This haphazard arrangement could not last, and the early settlers decided to send one of their strongest leaders, Joseph Roszczynialski(!) to plead their cause to the priests in Grand Island.  Their request for a permanent church was forwarded to Bishop Richard Scannell of Omaha, and the bishop granted permission shortly thereafter.  

Roszczynialski himself served as the architect and chief builder of the new 300-seat St. Mary of the Holy Rosary Church and also designed and built its high altar.  It's likely that Roszczynialski served as the architect for several other Polish Catholic churches in the area as well.  Construction of the 40 x 92 foot Rockville church began in the spring of 1908 and progressed rapidly.  The cornerstone was blessed on May 9, 1909 and by October 20th of the same year, the church was dedicated by Bishop Scanell.

At various times from 1910 to 1918, the parish found itself as a mission of either Grand Island, Loup City, Farwell, or Paplin.  Desperate for a more consistent life of worship, parishioners built a rectory in 1911, but seven more years passed before Rockville received its first resident pastor.  Even with a new rectory, Rockville only managed to secure a resident pastor for eight years, and in 1926 Rockville again became a mission of Farwell.  St. Mary remained a mission of several different area parishes throughout the rest of its history.

Various modifications were made to the church building over the years, including the addition of electricity in the early 1920s, a lowered ceiling and sanctuary renovation in the 1950s, and another sanctuary remodeling in the 1970s.  In 1978, the bell tower was struck by lightning and repaired by simply capping the tower at the roofline.  The former church's bell now resides at the nearby St.Mary Cemetery.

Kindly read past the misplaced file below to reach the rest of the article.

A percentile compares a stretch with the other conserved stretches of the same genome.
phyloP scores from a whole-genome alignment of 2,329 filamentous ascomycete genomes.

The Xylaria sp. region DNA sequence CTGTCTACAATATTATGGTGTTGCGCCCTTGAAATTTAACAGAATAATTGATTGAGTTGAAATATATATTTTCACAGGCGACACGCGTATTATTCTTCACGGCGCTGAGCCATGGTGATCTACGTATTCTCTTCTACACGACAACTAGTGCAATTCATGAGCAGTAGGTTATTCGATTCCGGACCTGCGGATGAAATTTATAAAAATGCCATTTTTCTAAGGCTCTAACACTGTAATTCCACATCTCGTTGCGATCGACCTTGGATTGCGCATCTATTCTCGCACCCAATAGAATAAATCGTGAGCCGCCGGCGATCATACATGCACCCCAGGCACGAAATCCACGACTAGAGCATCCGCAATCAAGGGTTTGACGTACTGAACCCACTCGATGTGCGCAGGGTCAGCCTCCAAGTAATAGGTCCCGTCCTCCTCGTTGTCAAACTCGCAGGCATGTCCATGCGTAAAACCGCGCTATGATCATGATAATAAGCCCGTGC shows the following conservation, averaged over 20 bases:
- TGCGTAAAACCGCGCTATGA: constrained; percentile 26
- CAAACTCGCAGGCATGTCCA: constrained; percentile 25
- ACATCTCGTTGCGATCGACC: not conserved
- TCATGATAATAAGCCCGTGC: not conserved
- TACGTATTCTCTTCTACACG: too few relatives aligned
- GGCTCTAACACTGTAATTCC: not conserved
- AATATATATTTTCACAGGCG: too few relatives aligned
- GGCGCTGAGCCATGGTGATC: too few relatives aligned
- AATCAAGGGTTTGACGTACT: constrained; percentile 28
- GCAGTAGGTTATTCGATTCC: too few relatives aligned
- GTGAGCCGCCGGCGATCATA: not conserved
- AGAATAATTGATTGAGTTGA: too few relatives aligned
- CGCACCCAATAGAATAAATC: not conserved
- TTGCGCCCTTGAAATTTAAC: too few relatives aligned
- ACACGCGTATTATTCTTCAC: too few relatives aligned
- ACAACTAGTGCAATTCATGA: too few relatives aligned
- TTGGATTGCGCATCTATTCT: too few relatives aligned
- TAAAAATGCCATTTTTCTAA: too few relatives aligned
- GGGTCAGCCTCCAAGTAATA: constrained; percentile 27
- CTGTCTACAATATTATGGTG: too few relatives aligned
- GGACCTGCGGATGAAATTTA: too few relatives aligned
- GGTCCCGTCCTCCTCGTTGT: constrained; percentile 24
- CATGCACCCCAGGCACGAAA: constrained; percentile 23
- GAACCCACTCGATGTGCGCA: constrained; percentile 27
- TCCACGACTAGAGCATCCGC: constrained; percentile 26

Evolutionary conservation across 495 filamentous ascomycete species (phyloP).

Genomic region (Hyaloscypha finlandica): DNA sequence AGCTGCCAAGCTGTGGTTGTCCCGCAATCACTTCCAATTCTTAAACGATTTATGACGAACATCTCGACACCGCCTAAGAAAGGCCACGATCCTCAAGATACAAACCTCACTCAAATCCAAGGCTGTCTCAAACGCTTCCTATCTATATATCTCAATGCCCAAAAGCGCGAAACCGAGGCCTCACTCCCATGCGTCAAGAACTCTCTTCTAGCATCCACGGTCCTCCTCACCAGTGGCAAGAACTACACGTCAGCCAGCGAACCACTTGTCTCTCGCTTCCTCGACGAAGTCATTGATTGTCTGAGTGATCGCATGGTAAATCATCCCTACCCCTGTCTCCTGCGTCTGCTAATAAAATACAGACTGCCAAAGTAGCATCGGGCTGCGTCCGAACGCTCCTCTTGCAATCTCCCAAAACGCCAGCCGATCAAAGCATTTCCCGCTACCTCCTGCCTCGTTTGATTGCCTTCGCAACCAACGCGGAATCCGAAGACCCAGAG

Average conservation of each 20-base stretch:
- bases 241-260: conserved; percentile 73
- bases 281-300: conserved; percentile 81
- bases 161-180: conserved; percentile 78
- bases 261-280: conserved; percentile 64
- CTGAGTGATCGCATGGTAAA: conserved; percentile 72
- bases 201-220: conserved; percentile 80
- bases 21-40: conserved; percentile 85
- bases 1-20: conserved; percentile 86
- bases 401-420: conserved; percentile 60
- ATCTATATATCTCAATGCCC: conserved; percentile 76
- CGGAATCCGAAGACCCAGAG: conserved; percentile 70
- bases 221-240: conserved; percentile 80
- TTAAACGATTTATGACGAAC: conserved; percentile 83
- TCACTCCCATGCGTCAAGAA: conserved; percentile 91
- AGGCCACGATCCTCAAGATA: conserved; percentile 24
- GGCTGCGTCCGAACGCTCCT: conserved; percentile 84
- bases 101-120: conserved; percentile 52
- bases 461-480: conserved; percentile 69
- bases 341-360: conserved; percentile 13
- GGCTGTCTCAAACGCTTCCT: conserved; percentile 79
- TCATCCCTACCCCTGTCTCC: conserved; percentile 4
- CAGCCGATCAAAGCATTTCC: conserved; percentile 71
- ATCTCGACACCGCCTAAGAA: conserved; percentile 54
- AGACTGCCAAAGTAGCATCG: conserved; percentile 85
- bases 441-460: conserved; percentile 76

In many ways, the present day situation for Rockville Catholics is not so different than that of their forebears.  In 2006, St. Mary was clustered with five other area parishes, leaving Rockville with Mass only four times per year along with the occasional wedding or funeral.  Parishioners dispersed to various surrounding communities for the regular celebration of the sacraments and religious education.  The parish held it's final Mass on August 24, 2014 and the church building and its remaining contents were sold at auction on October 11, 2014.

In an unfortunate twist of fate, a radical traditionalist group calling themselves the "The Religious Congregation of Mary Immaculate Queen (CMRI)" purchased the building for $16,000.  This non-Catholic group has no affiliation whatsoever with the Catholic Church and believes that there hasn't been a legitimate pope since 1958.  For more information about this group, this article features the insights of nuns formerly associated with them.


Jim Graves, “The Return to Rome, Five Years Later,” The Catholic World Report, 19 October 2012, accessed 29 January 2014.

Janis Lewandowski, "Rockville church remembered as 'little parish that could,'" West Nebraska Register, 10 October 2014.

Mary Parlin and Colleen Gallion, comps. 100 Years of Faith: The History of the Diocese of Grand Island. Grand Island, NE: West Nebraska Register, 2012.

Lauren Sedam, "Saying final goodbyes to St. Mary’s," The Grand Island Independent, 10 October 2014.